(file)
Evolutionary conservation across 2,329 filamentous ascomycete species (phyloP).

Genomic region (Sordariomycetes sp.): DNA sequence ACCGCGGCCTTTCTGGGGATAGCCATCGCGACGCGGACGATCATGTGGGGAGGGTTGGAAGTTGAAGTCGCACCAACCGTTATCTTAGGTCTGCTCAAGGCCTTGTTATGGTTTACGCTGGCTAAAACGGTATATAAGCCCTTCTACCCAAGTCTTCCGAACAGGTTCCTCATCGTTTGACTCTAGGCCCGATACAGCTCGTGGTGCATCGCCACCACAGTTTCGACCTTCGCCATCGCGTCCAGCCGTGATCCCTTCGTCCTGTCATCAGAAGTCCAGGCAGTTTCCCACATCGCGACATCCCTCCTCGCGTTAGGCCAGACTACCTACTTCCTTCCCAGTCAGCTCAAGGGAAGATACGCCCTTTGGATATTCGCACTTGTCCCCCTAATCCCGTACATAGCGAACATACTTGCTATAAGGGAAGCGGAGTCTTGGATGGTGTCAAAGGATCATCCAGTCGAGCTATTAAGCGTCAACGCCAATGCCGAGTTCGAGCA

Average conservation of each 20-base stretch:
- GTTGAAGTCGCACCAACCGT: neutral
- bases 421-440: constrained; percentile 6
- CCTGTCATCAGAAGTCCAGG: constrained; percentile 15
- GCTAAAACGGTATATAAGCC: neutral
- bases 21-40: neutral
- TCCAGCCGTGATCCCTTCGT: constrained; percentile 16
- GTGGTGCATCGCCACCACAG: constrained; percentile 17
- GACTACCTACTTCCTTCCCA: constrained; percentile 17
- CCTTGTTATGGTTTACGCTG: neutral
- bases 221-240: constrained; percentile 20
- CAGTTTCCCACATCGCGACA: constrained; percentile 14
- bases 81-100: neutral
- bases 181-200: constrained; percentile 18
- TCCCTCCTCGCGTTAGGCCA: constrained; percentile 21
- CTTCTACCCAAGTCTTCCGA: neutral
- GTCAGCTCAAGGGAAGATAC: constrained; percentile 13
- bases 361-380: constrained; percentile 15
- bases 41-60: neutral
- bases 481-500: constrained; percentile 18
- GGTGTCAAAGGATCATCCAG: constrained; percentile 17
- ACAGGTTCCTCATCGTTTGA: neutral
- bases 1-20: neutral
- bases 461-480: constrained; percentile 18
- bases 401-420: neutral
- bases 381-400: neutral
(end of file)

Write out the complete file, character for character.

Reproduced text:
Evolutionary conservation across 2,329 filamentous ascomycete species (phyloP).

Genomic region (Sordariomycetes sp.): DNA sequence ACCGCGGCCTTTCTGGGGATAGCCATCGCGACGCGGACGATCATGTGGGGAGGGTTGGAAGTTGAAGTCGCACCAACCGTTATCTTAGGTCTGCTCAAGGCCTTGTTATGGTTTACGCTGGCTAAAACGGTATATAAGCCCTTCTACCCAAGTCTTCCGAACAGGTTCCTCATCGTTTGACTCTAGGCCCGATACAGCTCGTGGTGCATCGCCACCACAGTTTCGACCTTCGCCATCGCGTCCAGCCGTGATCCCTTCGTCCTGTCATCAGAAGTCCAGGCAGTTTCCCACATCGCGACATCCCTCCTCGCGTTAGGCCAGACTACCTACTTCCTTCCCAGTCAGCTCAAGGGAAGATACGCCCTTTGGATATTCGCACTTGTCCCCCTAATCCCGTACATAGCGAACATACTTGCTATAAGGGAAGCGGAGTCTTGGATGGTGTCAAAGGATCATCCAGTCGAGCTATTAAGCGTCAACGCCAATGCCGAGTTCGAGCA

Average conservation of each 20-base stretch:
- GTTGAAGTCGCACCAACCGT: neutral
- bases 421-440: constrained; percentile 6
- CCTGTCATCAGAAGTCCAGG: constrained; percentile 15
- GCTAAAACGGTATATAAGCC: neutral
- bases 21-40: neutral
- TCCAGCCGTGATCCCTTCGT: constrained; percentile 16
- GTGGTGCATCGCCACCACAG: constrained; percentile 17
- GACTACCTACTTCCTTCCCA: constrained; percentile 17
- CCTTGTTATGGTTTACGCTG: neutral
- bases 221-240: constrained; percentile 20
- CAGTTTCCCACATCGCGACA: constrained; percentile 14
- bases 81-100: neutral
- bases 181-200: constrained; percentile 18
- TCCCTCCTCGCGTTAGGCCA: constrained; percentile 21
- CTTCTACCCAAGTCTTCCGA: neutral
- GTCAGCTCAAGGGAAGATAC: constrained; percentile 13
- bases 361-380: constrained; percentile 15
- bases 41-60: neutral
- bases 481-500: constrained; percentile 18
- GGTGTCAAAGGATCATCCAG: constrained; percentile 17
- ACAGGTTCCTCATCGTTTGA: neutral
- bases 1-20: neutral
- bases 461-480: constrained; percentile 18
- bases 401-420: neutral
- bases 381-400: neutral